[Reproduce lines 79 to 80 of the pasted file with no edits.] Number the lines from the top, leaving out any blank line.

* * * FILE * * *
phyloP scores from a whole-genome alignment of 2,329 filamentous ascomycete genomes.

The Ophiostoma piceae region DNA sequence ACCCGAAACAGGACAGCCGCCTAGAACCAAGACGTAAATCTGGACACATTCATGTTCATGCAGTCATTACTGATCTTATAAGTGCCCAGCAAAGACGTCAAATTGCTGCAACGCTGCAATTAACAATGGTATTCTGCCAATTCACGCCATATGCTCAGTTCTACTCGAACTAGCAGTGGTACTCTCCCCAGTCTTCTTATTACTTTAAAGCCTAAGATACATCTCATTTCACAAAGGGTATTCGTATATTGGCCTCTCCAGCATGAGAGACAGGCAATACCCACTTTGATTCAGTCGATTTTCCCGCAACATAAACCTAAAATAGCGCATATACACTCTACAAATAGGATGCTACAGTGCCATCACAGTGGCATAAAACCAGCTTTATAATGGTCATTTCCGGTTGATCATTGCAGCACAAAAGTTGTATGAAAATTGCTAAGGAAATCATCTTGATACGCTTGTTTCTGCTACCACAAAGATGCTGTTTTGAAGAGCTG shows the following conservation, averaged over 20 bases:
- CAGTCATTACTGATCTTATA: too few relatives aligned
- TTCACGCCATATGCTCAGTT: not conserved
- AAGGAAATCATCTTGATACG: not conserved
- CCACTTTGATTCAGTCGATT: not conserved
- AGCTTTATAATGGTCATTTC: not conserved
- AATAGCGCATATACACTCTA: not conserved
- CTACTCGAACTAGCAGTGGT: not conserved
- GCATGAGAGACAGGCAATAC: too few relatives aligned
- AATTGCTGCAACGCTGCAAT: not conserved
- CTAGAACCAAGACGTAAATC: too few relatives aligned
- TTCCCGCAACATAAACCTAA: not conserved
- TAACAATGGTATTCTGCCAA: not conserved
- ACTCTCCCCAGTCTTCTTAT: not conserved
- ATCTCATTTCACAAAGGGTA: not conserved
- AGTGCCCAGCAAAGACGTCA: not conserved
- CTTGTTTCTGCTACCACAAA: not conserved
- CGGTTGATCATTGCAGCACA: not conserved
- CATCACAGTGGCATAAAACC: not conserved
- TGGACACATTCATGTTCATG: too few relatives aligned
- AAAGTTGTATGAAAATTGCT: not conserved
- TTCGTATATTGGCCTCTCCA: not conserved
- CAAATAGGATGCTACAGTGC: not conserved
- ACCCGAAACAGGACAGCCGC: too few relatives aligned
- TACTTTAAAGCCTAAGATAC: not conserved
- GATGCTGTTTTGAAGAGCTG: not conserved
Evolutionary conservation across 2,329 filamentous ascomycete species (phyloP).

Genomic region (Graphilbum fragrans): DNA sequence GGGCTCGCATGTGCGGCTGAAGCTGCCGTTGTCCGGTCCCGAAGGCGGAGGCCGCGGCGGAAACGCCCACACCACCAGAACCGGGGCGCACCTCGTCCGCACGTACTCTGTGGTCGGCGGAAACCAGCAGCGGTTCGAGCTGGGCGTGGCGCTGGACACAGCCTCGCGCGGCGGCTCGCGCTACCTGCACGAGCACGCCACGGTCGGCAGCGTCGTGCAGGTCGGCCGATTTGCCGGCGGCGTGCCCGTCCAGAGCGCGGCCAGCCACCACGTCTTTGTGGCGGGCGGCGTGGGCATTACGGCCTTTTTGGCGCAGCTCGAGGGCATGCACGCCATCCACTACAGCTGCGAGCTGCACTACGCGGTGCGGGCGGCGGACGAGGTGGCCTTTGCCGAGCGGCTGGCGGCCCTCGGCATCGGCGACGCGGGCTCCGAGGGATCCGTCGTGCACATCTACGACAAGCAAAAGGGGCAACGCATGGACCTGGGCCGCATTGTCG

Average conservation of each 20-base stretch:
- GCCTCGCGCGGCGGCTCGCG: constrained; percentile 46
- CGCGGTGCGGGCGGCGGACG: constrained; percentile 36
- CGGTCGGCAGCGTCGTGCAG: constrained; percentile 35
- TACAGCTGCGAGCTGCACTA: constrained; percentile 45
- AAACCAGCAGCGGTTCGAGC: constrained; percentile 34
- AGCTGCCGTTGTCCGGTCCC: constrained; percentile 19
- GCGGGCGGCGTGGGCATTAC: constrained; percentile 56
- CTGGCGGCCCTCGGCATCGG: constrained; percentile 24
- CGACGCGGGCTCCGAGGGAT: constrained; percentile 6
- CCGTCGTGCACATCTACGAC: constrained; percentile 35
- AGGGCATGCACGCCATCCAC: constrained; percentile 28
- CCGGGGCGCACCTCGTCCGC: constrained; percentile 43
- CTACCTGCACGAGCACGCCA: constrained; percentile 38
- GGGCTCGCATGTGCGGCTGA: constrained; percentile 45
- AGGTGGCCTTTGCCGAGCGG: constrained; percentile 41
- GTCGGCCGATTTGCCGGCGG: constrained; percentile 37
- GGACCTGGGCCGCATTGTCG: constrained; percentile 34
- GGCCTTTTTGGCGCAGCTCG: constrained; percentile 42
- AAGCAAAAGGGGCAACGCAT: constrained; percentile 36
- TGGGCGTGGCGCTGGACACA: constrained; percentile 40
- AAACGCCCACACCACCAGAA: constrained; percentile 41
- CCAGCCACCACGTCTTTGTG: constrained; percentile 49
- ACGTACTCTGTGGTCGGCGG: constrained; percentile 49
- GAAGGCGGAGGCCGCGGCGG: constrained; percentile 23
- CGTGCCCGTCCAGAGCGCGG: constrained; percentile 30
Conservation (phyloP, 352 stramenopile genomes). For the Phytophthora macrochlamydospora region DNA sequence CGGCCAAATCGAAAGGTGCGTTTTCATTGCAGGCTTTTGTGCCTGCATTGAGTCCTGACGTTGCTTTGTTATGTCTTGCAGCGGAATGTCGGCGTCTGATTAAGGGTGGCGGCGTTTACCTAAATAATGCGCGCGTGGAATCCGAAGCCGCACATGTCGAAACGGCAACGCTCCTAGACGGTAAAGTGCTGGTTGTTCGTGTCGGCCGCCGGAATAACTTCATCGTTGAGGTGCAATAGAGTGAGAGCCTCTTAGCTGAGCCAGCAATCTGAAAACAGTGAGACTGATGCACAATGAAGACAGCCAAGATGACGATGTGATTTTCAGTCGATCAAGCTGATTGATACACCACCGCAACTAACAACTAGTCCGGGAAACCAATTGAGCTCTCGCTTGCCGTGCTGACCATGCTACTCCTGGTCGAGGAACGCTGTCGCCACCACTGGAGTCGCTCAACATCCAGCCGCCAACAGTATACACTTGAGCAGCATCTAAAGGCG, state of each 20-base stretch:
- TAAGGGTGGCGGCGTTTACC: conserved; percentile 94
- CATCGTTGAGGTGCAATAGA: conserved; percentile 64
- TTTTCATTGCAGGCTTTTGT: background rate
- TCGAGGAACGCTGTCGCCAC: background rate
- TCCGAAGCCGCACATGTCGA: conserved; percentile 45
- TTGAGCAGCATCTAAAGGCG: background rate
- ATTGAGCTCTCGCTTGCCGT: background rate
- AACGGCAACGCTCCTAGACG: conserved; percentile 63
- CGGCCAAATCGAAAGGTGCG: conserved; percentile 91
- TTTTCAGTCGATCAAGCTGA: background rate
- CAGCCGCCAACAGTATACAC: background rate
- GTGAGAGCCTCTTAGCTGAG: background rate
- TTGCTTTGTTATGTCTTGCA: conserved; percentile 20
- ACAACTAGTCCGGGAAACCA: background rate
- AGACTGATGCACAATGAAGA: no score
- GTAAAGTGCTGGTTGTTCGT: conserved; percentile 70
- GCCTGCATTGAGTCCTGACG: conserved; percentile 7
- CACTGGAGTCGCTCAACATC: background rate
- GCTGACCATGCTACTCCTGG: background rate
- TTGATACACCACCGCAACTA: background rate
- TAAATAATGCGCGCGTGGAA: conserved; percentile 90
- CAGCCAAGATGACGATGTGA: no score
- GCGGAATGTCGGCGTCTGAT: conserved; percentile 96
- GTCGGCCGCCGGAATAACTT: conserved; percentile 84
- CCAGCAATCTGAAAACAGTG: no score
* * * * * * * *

- GCGGAATGTCGGCGTCTGAT: conserved; percentile 96
- GTCGGCCGCCGGAATAACTT: conserved; percentile 84